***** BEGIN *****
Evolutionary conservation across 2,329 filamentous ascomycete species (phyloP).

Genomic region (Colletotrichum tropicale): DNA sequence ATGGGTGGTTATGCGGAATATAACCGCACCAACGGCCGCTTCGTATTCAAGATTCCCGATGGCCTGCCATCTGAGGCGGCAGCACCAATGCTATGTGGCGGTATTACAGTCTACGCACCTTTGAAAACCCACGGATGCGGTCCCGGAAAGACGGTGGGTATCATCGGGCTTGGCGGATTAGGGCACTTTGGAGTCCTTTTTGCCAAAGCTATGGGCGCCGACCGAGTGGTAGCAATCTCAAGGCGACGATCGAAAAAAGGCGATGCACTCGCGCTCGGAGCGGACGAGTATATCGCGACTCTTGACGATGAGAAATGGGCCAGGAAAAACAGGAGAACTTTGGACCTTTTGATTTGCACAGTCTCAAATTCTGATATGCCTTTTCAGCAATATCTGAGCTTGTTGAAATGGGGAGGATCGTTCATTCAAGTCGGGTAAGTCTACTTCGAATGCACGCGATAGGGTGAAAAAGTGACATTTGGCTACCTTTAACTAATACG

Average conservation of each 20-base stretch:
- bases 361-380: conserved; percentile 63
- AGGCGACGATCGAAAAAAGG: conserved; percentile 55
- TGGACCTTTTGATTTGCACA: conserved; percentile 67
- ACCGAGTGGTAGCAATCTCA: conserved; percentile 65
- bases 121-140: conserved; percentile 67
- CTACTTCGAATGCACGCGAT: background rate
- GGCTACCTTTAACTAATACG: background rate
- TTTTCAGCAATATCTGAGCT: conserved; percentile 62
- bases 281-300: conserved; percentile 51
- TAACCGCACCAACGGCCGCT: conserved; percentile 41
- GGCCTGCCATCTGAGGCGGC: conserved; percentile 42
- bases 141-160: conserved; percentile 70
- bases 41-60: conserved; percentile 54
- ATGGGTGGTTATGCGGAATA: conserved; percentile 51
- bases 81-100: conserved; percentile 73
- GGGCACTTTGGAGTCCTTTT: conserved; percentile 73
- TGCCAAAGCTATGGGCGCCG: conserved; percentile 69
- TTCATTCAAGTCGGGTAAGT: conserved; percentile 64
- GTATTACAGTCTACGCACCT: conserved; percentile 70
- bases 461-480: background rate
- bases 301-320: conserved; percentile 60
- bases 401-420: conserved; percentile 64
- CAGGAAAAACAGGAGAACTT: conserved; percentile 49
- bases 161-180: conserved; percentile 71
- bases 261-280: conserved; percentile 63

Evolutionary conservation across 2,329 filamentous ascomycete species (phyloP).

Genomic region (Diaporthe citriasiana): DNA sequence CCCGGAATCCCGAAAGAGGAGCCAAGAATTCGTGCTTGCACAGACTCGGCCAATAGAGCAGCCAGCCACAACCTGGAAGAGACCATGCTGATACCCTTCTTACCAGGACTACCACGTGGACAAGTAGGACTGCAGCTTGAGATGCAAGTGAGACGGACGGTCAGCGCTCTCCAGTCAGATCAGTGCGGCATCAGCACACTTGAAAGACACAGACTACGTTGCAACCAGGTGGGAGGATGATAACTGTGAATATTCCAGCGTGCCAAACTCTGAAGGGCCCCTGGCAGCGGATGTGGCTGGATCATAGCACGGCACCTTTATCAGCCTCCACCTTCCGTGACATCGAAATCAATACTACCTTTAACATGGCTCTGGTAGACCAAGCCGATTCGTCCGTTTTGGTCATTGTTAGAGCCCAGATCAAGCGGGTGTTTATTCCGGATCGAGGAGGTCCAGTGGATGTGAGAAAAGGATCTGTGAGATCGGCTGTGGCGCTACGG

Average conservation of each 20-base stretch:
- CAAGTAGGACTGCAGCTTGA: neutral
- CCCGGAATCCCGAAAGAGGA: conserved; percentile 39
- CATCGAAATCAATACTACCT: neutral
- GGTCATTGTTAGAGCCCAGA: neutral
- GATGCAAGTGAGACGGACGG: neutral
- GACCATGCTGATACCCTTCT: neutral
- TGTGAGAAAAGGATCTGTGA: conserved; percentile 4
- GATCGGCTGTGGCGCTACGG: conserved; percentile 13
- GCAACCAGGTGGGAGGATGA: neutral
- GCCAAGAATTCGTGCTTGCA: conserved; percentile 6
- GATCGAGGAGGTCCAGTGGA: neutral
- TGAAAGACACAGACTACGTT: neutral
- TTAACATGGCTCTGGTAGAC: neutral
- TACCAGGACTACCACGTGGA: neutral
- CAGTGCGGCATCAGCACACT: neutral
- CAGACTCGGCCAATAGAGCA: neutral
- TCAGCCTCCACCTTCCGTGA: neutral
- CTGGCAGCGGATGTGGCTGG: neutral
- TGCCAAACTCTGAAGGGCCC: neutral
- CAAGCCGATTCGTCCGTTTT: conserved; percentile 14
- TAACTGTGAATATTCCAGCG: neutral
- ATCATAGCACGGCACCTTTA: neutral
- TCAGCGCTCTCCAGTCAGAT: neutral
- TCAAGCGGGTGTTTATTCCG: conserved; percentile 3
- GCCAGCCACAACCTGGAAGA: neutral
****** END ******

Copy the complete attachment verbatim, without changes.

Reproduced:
Evolutionary conservation across 2,329 filamentous ascomycete species (phyloP).

Genomic region (Colletotrichum tropicale): DNA sequence ATGGGTGGTTATGCGGAATATAACCGCACCAACGGCCGCTTCGTATTCAAGATTCCCGATGGCCTGCCATCTGAGGCGGCAGCACCAATGCTATGTGGCGGTATTACAGTCTACGCACCTTTGAAAACCCACGGATGCGGTCCCGGAAAGACGGTGGGTATCATCGGGCTTGGCGGATTAGGGCACTTTGGAGTCCTTTTTGCCAAAGCTATGGGCGCCGACCGAGTGGTAGCAATCTCAAGGCGACGATCGAAAAAAGGCGATGCACTCGCGCTCGGAGCGGACGAGTATATCGCGACTCTTGACGATGAGAAATGGGCCAGGAAAAACAGGAGAACTTTGGACCTTTTGATTTGCACAGTCTCAAATTCTGATATGCCTTTTCAGCAATATCTGAGCTTGTTGAAATGGGGAGGATCGTTCATTCAAGTCGGGTAAGTCTACTTCGAATGCACGCGATAGGGTGAAAAAGTGACATTTGGCTACCTTTAACTAATACG

Average conservation of each 20-base stretch:
- bases 361-380: conserved; percentile 63
- AGGCGACGATCGAAAAAAGG: conserved; percentile 55
- TGGACCTTTTGATTTGCACA: conserved; percentile 67
- ACCGAGTGGTAGCAATCTCA: conserved; percentile 65
- bases 121-140: conserved; percentile 67
- CTACTTCGAATGCACGCGAT: background rate
- GGCTACCTTTAACTAATACG: background rate
- TTTTCAGCAATATCTGAGCT: conserved; percentile 62
- bases 281-300: conserved; percentile 51
- TAACCGCACCAACGGCCGCT: conserved; percentile 41
- GGCCTGCCATCTGAGGCGGC: conserved; percentile 42
- bases 141-160: conserved; percentile 70
- bases 41-60: conserved; percentile 54
- ATGGGTGGTTATGCGGAATA: conserved; percentile 51
- bases 81-100: conserved; percentile 73
- GGGCACTTTGGAGTCCTTTT: conserved; percentile 73
- TGCCAAAGCTATGGGCGCCG: conserved; percentile 69
- TTCATTCAAGTCGGGTAAGT: conserved; percentile 64
- GTATTACAGTCTACGCACCT: conserved; percentile 70
- bases 461-480: background rate
- bases 301-320: conserved; percentile 60
- bases 401-420: conserved; percentile 64
- CAGGAAAAACAGGAGAACTT: conserved; percentile 49
- bases 161-180: conserved; percentile 71
- bases 261-280: conserved; percentile 63

Evolutionary conservation across 2,329 filamentous ascomycete species (phyloP).

Genomic region (Diaporthe citriasiana): DNA sequence CCCGGAATCCCGAAAGAGGAGCCAAGAATTCGTGCTTGCACAGACTCGGCCAATAGAGCAGCCAGCCACAACCTGGAAGAGACCATGCTGATACCCTTCTTACCAGGACTACCACGTGGACAAGTAGGACTGCAGCTTGAGATGCAAGTGAGACGGACGGTCAGCGCTCTCCAGTCAGATCAGTGCGGCATCAGCACACTTGAAAGACACAGACTACGTTGCAACCAGGTGGGAGGATGATAACTGTGAATATTCCAGCGTGCCAAACTCTGAAGGGCCCCTGGCAGCGGATGTGGCTGGATCATAGCACGGCACCTTTATCAGCCTCCACCTTCCGTGACATCGAAATCAATACTACCTTTAACATGGCTCTGGTAGACCAAGCCGATTCGTCCGTTTTGGTCATTGTTAGAGCCCAGATCAAGCGGGTGTTTATTCCGGATCGAGGAGGTCCAGTGGATGTGAGAAAAGGATCTGTGAGATCGGCTGTGGCGCTACGG

Average conservation of each 20-base stretch:
- CAAGTAGGACTGCAGCTTGA: neutral
- CCCGGAATCCCGAAAGAGGA: conserved; percentile 39
- CATCGAAATCAATACTACCT: neutral
- GGTCATTGTTAGAGCCCAGA: neutral
- GATGCAAGTGAGACGGACGG: neutral
- GACCATGCTGATACCCTTCT: neutral
- TGTGAGAAAAGGATCTGTGA: conserved; percentile 4
- GATCGGCTGTGGCGCTACGG: conserved; percentile 13
- GCAACCAGGTGGGAGGATGA: neutral
- GCCAAGAATTCGTGCTTGCA: conserved; percentile 6
- GATCGAGGAGGTCCAGTGGA: neutral
- TGAAAGACACAGACTACGTT: neutral
- TTAACATGGCTCTGGTAGAC: neutral
- TACCAGGACTACCACGTGGA: neutral
- CAGTGCGGCATCAGCACACT: neutral
- CAGACTCGGCCAATAGAGCA: neutral
- TCAGCCTCCACCTTCCGTGA: neutral
- CTGGCAGCGGATGTGGCTGG: neutral
- TGCCAAACTCTGAAGGGCCC: neutral
- CAAGCCGATTCGTCCGTTTT: conserved; percentile 14
- TAACTGTGAATATTCCAGCG: neutral
- ATCATAGCACGGCACCTTTA: neutral
- TCAGCGCTCTCCAGTCAGAT: neutral
- TCAAGCGGGTGTTTATTCCG: conserved; percentile 3
- GCCAGCCACAACCTGGAAGA: neutral